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Title: Investigation of ligand-induced conformational changes of the dopamine D2s receptor using fluorescence resonance energy transfer
Author: Fotheringham, Helen L.
ISNI:       0000 0004 2726 6917
Awarding Body: University of Reading
Current Institution: University of Reading
Date of Award: 2012
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Approximately 50 % of current pharmaceutical drugs target the G protein-coupled receptor (GPCR) family, rendering an understanding of the mechanisms behind their actions critical. Dopamine is a key neurotransmitter involved in motor function and behaviour and has been associated with disorders such as Parkinson's disease and schizophrenia. Within the present study, a Fluorescence Resonance Energy Transfer (FRET)-based conformational change sensor was created to study dopamine D2S receptor responses to ligands to gain an understanding of the mechanisms underlying ligand-induced activation. Chimaeric receptors were created with a tetracysteine sequence FlAsH binding motif at varying positions within intracellular loop 3 and CFP fused to the C-terrninal where FlAsH and CFP formed a convenient FRET pair. The constructs were transiently transfected into HEK293 cells and characterised using confocal and FRET microscopy. The 353-CFP-D2s receptor was well expressed at the cell surface and produced agonist-induced FRET changes and therefore was used to create a stably expressing HEK293 cell line. Radioligand binding and eSS]GTPyS binding assays showed that the 353-CFP-D2s receptor had a pharmacological profile similar to the native D2S receptor. On application of agonist (NP A, dopamine, m-tyramine, p- tyramine and (- )-3-PPP) to the 353-CFP-D2s receptor, a concentration dependent decrease in FRET was detected which was completely reversed when agonist was removed. The extent of FRET response was found to broadly correlate with the extent of G protein activation. The forward rate constant of the FRET change was also found to alter in an agonist-concentration dependent manner while the reverse rate was concentration independent. Throughout the project, the control and optimisation of experimental variables was found to be crucial for successful use of this FRET -based system. In conclusion, this sensor and the use of this technique could be very useful to aid understanding of activation of this important GPCR. 111.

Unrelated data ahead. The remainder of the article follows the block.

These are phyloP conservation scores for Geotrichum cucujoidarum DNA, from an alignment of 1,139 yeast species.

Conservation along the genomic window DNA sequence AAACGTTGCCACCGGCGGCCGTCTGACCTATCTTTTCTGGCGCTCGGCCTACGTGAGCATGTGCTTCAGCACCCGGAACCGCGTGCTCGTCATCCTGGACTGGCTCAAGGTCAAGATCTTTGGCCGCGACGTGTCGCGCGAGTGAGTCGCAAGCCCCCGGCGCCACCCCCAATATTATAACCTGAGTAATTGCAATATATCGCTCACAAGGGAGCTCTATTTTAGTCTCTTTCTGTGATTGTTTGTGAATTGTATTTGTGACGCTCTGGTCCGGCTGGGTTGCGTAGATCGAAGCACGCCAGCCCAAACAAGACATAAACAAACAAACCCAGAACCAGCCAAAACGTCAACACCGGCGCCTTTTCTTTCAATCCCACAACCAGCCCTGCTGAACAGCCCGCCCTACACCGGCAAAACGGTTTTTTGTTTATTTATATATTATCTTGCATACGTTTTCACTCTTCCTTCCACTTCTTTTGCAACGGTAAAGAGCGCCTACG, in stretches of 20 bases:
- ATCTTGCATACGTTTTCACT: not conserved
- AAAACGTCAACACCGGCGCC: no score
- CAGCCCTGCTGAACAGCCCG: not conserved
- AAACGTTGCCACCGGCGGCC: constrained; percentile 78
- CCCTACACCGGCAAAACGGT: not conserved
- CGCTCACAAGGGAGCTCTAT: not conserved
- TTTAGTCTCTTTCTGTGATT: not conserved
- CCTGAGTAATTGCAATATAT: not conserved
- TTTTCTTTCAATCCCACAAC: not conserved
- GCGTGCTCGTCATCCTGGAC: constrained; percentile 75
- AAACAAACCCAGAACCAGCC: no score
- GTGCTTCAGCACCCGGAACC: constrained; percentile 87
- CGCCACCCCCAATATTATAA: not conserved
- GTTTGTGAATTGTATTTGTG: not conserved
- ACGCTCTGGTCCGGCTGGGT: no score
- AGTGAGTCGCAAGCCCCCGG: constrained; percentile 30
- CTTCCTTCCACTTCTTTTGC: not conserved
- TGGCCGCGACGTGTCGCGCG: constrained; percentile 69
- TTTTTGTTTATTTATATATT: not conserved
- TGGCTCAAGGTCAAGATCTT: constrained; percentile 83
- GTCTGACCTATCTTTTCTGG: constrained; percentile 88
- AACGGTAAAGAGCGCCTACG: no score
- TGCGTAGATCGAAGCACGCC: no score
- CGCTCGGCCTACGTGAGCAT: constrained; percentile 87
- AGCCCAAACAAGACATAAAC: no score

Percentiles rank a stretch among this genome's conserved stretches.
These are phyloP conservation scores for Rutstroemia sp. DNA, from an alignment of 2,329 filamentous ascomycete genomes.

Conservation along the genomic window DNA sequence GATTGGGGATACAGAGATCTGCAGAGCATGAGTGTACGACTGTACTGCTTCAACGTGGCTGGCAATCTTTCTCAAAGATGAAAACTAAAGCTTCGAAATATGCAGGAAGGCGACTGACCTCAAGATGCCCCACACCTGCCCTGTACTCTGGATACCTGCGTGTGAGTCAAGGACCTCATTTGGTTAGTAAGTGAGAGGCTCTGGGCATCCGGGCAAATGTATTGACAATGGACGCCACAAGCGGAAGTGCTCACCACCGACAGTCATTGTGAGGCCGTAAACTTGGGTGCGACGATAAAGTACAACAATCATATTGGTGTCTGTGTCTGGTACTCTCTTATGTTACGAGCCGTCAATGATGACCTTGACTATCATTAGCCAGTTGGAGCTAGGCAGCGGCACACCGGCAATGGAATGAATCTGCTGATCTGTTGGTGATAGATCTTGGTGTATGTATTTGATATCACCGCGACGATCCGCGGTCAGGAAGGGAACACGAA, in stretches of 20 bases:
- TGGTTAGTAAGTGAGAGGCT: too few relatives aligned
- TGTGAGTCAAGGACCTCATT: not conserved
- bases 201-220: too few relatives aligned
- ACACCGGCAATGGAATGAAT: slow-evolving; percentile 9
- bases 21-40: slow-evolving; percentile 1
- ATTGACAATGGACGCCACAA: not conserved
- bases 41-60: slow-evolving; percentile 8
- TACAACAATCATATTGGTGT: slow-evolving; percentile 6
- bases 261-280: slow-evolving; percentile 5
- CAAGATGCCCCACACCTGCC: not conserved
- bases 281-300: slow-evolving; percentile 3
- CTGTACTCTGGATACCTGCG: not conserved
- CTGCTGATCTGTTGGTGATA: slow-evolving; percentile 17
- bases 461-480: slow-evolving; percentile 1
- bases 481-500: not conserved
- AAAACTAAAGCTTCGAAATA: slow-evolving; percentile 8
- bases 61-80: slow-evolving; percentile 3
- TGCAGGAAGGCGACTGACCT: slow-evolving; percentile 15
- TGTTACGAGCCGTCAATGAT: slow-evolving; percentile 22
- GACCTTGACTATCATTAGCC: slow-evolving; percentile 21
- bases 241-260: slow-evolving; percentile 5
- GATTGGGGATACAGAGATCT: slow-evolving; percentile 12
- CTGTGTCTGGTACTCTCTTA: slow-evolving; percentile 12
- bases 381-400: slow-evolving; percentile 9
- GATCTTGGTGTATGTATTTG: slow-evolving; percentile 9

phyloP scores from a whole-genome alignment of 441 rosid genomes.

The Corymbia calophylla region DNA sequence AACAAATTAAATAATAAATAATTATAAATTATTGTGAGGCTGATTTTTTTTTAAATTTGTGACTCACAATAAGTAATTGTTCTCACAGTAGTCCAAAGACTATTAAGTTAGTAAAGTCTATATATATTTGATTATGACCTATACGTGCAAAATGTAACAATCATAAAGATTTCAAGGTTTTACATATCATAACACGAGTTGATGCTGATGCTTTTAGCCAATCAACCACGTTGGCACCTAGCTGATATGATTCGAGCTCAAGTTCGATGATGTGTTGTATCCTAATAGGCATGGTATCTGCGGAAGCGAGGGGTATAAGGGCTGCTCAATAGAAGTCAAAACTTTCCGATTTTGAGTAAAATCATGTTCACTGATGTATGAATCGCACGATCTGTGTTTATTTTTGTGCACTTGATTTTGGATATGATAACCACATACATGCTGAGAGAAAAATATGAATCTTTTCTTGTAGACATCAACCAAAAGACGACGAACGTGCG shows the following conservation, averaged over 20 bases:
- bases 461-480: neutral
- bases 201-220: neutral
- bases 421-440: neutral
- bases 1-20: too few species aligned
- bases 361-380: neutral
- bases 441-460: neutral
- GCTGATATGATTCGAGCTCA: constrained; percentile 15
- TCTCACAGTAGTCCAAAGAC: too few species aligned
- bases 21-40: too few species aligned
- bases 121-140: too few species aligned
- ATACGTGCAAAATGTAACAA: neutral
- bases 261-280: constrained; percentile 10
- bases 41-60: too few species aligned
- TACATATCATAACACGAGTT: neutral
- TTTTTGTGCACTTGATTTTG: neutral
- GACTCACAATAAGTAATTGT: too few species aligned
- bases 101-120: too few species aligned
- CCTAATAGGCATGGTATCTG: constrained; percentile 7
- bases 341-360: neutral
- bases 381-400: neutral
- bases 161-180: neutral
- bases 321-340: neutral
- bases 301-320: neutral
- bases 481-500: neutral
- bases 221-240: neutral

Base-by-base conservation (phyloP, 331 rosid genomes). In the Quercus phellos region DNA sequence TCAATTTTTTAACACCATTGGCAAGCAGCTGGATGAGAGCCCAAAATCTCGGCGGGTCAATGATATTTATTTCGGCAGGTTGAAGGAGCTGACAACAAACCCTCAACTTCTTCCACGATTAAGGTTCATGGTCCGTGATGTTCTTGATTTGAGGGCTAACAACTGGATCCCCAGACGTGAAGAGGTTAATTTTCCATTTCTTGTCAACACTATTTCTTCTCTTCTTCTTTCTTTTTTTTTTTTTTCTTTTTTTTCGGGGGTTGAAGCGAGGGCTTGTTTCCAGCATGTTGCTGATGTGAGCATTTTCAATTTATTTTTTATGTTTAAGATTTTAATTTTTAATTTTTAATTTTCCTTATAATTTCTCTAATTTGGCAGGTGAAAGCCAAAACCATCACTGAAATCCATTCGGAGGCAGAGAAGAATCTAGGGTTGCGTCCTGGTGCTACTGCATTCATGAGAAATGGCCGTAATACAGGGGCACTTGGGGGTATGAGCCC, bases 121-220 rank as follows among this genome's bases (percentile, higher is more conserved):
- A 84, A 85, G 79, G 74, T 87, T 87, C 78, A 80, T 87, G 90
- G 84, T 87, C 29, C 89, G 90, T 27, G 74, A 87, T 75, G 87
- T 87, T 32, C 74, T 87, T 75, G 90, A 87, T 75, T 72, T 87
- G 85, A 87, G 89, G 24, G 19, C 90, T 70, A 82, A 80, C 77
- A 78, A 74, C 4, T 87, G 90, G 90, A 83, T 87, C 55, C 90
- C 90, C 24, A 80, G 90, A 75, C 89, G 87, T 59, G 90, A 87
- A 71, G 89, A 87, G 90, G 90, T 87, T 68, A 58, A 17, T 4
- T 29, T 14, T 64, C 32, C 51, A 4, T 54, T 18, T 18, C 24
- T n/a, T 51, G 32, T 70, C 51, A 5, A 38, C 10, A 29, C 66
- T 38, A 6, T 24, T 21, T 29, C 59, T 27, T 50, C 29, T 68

Supervisor: Not available Sponsor: Not available
Qualification Name: Thesis (Ph.D.) Qualification Level: Doctoral
EThOS ID:  DOI: Not available